28 Jul Federal Prisons Fail to Address Prisoners’ Religious Rights
The Federal Prisons Chaplaincy program is failing to meet the needs of federal prisoners. According to a report by the Office of Inspector General, two-thirds of institutions are missing minimum BOP standards for practicing religion in prison. The report found that the number of chaplains and religious services assistants is 30% less than the amount necessary.
The diversity of chaplains and available religious services was also a weakness. Even though only 34% of inmates identify as protestant Christian, 84% of the chaplains identify as such. The second and third largest faith groups in prisons, Catholics and Muslims, are “significantly underrepresented,” according to the reports’ authors. They also found that 16 of the 24 faith groups identified by the BOP have no chaplains at all.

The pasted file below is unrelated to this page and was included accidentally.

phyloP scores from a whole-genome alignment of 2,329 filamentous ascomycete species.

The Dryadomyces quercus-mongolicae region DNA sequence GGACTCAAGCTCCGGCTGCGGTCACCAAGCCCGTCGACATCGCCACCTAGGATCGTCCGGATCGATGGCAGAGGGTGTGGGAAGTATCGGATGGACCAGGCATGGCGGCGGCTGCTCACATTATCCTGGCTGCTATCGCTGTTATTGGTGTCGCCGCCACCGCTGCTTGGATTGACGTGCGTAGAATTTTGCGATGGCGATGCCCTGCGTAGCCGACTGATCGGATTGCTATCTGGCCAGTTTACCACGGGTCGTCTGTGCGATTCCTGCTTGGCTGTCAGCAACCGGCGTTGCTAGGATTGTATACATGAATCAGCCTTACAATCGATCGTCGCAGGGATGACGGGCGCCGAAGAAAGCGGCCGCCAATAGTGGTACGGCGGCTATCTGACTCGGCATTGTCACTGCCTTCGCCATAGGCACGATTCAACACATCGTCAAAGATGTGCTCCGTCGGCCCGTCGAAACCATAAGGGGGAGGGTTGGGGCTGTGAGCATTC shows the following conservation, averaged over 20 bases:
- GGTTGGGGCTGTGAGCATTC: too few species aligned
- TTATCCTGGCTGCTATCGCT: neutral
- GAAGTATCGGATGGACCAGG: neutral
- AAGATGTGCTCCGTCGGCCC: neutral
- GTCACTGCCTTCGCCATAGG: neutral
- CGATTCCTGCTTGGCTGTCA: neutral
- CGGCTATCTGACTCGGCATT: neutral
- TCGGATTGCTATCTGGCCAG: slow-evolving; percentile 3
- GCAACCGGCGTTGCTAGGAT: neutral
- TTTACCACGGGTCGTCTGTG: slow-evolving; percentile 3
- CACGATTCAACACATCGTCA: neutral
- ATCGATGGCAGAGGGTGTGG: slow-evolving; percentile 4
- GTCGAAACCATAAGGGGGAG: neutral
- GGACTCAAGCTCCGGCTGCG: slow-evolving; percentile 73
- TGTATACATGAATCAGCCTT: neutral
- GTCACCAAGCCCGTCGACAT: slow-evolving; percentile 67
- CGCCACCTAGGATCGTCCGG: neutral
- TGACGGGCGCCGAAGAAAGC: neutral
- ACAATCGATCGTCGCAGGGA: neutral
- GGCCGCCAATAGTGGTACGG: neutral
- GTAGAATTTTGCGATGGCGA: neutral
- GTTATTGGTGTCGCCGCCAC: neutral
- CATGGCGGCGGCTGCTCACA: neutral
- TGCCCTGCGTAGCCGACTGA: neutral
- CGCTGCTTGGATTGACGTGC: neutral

Underrepresentation Violates Constitutional Rights
The First Amendment’s Freedom of Religion clause protects the right to practice one’s faith of choice. This right was more formally extended to people in prison with The Religious Land Use and Institutionalized Persons Act, 42 U.S.C. § 2000cc et seq. (RLUIPA) in 2000. This provision “prohibits a state or local government from substantially burdening the religious exercise” of incarcerated persons. It also ensures that individuals are able to seek judicial remedies for violations of the statute.
Underrepresentation Poses a Potential Security Risk
Because there are many large faith groups with no chaplains to serve them, incarcerated people often lead services themselves. The report identifies this leadership role as a potential security risk as it puts certain incarcerated individuals in positions of moral authority. They also found that many foreign-language religious materials are unscreened. as no one who speaks the language was available to do so.
“A robust program for religious services can help protect that Constitutional rights of inmates while maintaining the safety and security of BOP institutions,” Inspector General for the U.S. Department of Justice Michael Horowitz said in a video statement.